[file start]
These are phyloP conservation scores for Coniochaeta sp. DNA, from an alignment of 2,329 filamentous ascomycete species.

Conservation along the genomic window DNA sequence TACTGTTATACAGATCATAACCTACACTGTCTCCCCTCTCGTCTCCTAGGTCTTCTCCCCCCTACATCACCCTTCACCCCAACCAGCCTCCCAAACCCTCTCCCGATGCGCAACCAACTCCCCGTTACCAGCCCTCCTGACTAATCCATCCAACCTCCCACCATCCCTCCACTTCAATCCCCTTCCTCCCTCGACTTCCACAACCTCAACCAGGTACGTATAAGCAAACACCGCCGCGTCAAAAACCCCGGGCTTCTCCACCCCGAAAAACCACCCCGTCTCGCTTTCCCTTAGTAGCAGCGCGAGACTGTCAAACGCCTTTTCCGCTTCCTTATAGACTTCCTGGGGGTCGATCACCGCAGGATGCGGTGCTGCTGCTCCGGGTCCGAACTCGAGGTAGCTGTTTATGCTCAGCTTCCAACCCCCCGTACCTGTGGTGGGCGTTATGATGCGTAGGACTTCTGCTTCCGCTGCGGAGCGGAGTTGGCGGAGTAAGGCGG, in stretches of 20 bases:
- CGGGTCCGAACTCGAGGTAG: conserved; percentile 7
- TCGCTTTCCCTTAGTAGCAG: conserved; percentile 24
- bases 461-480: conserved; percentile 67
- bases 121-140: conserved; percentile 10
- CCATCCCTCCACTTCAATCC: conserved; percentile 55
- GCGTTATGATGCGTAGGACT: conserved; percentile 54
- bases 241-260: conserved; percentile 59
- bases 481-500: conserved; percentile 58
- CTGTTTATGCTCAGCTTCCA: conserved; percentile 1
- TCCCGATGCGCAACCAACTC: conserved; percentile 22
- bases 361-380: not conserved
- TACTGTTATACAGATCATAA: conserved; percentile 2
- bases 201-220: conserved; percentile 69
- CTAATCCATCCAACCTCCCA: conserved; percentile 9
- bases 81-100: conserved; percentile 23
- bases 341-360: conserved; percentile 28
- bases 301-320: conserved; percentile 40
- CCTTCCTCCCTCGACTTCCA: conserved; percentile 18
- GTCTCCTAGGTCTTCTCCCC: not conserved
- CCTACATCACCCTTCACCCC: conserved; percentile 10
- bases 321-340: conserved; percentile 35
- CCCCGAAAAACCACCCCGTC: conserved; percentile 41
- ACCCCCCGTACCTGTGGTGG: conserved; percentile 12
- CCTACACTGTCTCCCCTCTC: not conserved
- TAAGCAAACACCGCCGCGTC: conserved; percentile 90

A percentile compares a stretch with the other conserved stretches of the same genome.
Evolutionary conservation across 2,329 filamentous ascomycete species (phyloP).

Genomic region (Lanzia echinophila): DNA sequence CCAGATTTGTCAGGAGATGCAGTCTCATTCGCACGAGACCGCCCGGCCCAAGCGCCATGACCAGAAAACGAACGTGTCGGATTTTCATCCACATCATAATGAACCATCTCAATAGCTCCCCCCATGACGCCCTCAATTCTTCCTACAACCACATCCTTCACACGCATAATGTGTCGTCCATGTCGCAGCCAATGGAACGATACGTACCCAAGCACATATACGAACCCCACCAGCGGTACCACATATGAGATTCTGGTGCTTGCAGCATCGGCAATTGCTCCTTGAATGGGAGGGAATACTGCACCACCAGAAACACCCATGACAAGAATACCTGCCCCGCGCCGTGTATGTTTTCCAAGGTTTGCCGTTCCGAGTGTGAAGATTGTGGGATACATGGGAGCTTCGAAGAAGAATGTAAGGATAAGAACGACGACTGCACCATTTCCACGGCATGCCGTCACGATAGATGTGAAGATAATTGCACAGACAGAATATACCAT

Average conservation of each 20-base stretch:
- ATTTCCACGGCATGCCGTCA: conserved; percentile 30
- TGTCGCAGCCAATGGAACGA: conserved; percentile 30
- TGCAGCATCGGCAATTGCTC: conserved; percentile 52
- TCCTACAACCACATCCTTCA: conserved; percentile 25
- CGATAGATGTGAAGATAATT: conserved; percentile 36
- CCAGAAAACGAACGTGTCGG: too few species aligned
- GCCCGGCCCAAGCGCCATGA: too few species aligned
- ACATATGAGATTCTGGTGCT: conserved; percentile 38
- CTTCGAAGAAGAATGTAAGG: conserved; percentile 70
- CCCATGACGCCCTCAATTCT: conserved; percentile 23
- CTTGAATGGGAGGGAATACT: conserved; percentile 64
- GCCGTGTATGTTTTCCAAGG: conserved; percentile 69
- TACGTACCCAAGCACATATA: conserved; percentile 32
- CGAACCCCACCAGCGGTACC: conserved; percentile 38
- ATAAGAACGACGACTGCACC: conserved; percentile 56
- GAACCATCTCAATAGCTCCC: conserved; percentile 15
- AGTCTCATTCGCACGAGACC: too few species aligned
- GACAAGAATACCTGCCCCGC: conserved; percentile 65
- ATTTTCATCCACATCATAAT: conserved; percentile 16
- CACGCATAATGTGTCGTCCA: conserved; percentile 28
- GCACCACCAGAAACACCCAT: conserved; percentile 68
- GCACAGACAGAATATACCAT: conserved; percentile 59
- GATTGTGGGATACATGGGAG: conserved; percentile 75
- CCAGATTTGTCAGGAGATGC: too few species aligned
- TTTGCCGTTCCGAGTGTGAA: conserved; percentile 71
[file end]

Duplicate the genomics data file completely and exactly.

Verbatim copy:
These are phyloP conservation scores for Coniochaeta sp. DNA, from an alignment of 2,329 filamentous ascomycete species.

Conservation along the genomic window DNA sequence TACTGTTATACAGATCATAACCTACACTGTCTCCCCTCTCGTCTCCTAGGTCTTCTCCCCCCTACATCACCCTTCACCCCAACCAGCCTCCCAAACCCTCTCCCGATGCGCAACCAACTCCCCGTTACCAGCCCTCCTGACTAATCCATCCAACCTCCCACCATCCCTCCACTTCAATCCCCTTCCTCCCTCGACTTCCACAACCTCAACCAGGTACGTATAAGCAAACACCGCCGCGTCAAAAACCCCGGGCTTCTCCACCCCGAAAAACCACCCCGTCTCGCTTTCCCTTAGTAGCAGCGCGAGACTGTCAAACGCCTTTTCCGCTTCCTTATAGACTTCCTGGGGGTCGATCACCGCAGGATGCGGTGCTGCTGCTCCGGGTCCGAACTCGAGGTAGCTGTTTATGCTCAGCTTCCAACCCCCCGTACCTGTGGTGGGCGTTATGATGCGTAGGACTTCTGCTTCCGCTGCGGAGCGGAGTTGGCGGAGTAAGGCGG, in stretches of 20 bases:
- CGGGTCCGAACTCGAGGTAG: conserved; percentile 7
- TCGCTTTCCCTTAGTAGCAG: conserved; percentile 24
- bases 461-480: conserved; percentile 67
- bases 121-140: conserved; percentile 10
- CCATCCCTCCACTTCAATCC: conserved; percentile 55
- GCGTTATGATGCGTAGGACT: conserved; percentile 54
- bases 241-260: conserved; percentile 59
- bases 481-500: conserved; percentile 58
- CTGTTTATGCTCAGCTTCCA: conserved; percentile 1
- TCCCGATGCGCAACCAACTC: conserved; percentile 22
- bases 361-380: not conserved
- TACTGTTATACAGATCATAA: conserved; percentile 2
- bases 201-220: conserved; percentile 69
- CTAATCCATCCAACCTCCCA: conserved; percentile 9
- bases 81-100: conserved; percentile 23
- bases 341-360: conserved; percentile 28
- bases 301-320: conserved; percentile 40
- CCTTCCTCCCTCGACTTCCA: conserved; percentile 18
- GTCTCCTAGGTCTTCTCCCC: not conserved
- CCTACATCACCCTTCACCCC: conserved; percentile 10
- bases 321-340: conserved; percentile 35
- CCCCGAAAAACCACCCCGTC: conserved; percentile 41
- ACCCCCCGTACCTGTGGTGG: conserved; percentile 12
- CCTACACTGTCTCCCCTCTC: not conserved
- TAAGCAAACACCGCCGCGTC: conserved; percentile 90

A percentile compares a stretch with the other conserved stretches of the same genome.
Evolutionary conservation across 2,329 filamentous ascomycete species (phyloP).

Genomic region (Lanzia echinophila): DNA sequence CCAGATTTGTCAGGAGATGCAGTCTCATTCGCACGAGACCGCCCGGCCCAAGCGCCATGACCAGAAAACGAACGTGTCGGATTTTCATCCACATCATAATGAACCATCTCAATAGCTCCCCCCATGACGCCCTCAATTCTTCCTACAACCACATCCTTCACACGCATAATGTGTCGTCCATGTCGCAGCCAATGGAACGATACGTACCCAAGCACATATACGAACCCCACCAGCGGTACCACATATGAGATTCTGGTGCTTGCAGCATCGGCAATTGCTCCTTGAATGGGAGGGAATACTGCACCACCAGAAACACCCATGACAAGAATACCTGCCCCGCGCCGTGTATGTTTTCCAAGGTTTGCCGTTCCGAGTGTGAAGATTGTGGGATACATGGGAGCTTCGAAGAAGAATGTAAGGATAAGAACGACGACTGCACCATTTCCACGGCATGCCGTCACGATAGATGTGAAGATAATTGCACAGACAGAATATACCAT

Average conservation of each 20-base stretch:
- ATTTCCACGGCATGCCGTCA: conserved; percentile 30
- TGTCGCAGCCAATGGAACGA: conserved; percentile 30
- TGCAGCATCGGCAATTGCTC: conserved; percentile 52
- TCCTACAACCACATCCTTCA: conserved; percentile 25
- CGATAGATGTGAAGATAATT: conserved; percentile 36
- CCAGAAAACGAACGTGTCGG: too few species aligned
- GCCCGGCCCAAGCGCCATGA: too few species aligned
- ACATATGAGATTCTGGTGCT: conserved; percentile 38
- CTTCGAAGAAGAATGTAAGG: conserved; percentile 70
- CCCATGACGCCCTCAATTCT: conserved; percentile 23
- CTTGAATGGGAGGGAATACT: conserved; percentile 64
- GCCGTGTATGTTTTCCAAGG: conserved; percentile 69
- TACGTACCCAAGCACATATA: conserved; percentile 32
- CGAACCCCACCAGCGGTACC: conserved; percentile 38
- ATAAGAACGACGACTGCACC: conserved; percentile 56
- GAACCATCTCAATAGCTCCC: conserved; percentile 15
- AGTCTCATTCGCACGAGACC: too few species aligned
- GACAAGAATACCTGCCCCGC: conserved; percentile 65
- ATTTTCATCCACATCATAAT: conserved; percentile 16
- CACGCATAATGTGTCGTCCA: conserved; percentile 28
- GCACCACCAGAAACACCCAT: conserved; percentile 68
- GCACAGACAGAATATACCAT: conserved; percentile 59
- GATTGTGGGATACATGGGAG: conserved; percentile 75
- CCAGATTTGTCAGGAGATGC: too few species aligned
- TTTGCCGTTCCGAGTGTGAA: conserved; percentile 71